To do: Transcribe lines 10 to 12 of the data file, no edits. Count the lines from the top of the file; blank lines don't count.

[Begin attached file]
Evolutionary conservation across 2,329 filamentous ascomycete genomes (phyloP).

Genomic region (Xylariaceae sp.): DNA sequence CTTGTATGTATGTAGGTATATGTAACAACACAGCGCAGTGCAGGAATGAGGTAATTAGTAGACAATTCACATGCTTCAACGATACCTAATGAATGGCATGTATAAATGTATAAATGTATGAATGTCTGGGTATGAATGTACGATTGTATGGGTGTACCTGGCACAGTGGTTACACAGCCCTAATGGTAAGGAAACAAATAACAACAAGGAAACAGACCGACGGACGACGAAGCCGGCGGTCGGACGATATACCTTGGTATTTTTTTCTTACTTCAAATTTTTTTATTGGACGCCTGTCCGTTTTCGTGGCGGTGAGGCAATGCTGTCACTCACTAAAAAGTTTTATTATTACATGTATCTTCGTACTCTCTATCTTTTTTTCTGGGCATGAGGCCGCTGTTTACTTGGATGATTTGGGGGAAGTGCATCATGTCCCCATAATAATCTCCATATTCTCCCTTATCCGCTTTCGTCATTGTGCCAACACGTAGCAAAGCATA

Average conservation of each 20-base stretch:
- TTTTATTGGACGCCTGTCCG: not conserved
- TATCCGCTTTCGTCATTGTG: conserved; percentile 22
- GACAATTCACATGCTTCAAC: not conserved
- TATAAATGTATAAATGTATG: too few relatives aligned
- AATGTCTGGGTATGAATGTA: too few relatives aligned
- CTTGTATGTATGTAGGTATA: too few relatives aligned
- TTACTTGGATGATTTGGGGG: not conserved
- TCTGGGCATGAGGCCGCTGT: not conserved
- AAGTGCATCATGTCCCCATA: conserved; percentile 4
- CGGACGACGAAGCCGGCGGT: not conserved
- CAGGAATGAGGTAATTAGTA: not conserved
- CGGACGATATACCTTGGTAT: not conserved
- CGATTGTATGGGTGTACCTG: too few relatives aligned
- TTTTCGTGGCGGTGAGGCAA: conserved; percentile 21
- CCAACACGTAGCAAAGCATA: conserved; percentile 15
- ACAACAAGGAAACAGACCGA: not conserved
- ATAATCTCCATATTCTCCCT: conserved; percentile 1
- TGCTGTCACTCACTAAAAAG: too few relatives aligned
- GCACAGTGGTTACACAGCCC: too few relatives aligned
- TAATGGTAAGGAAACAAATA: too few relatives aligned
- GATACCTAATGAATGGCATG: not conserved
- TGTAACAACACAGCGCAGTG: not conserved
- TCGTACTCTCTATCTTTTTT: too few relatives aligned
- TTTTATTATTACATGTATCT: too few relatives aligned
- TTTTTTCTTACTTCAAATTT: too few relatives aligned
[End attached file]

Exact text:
- TTACTTGGATGATTTGGGGG: not conserved
- TCTGGGCATGAGGCCGCTGT: not conserved
- AAGTGCATCATGTCCCCATA: conserved; percentile 4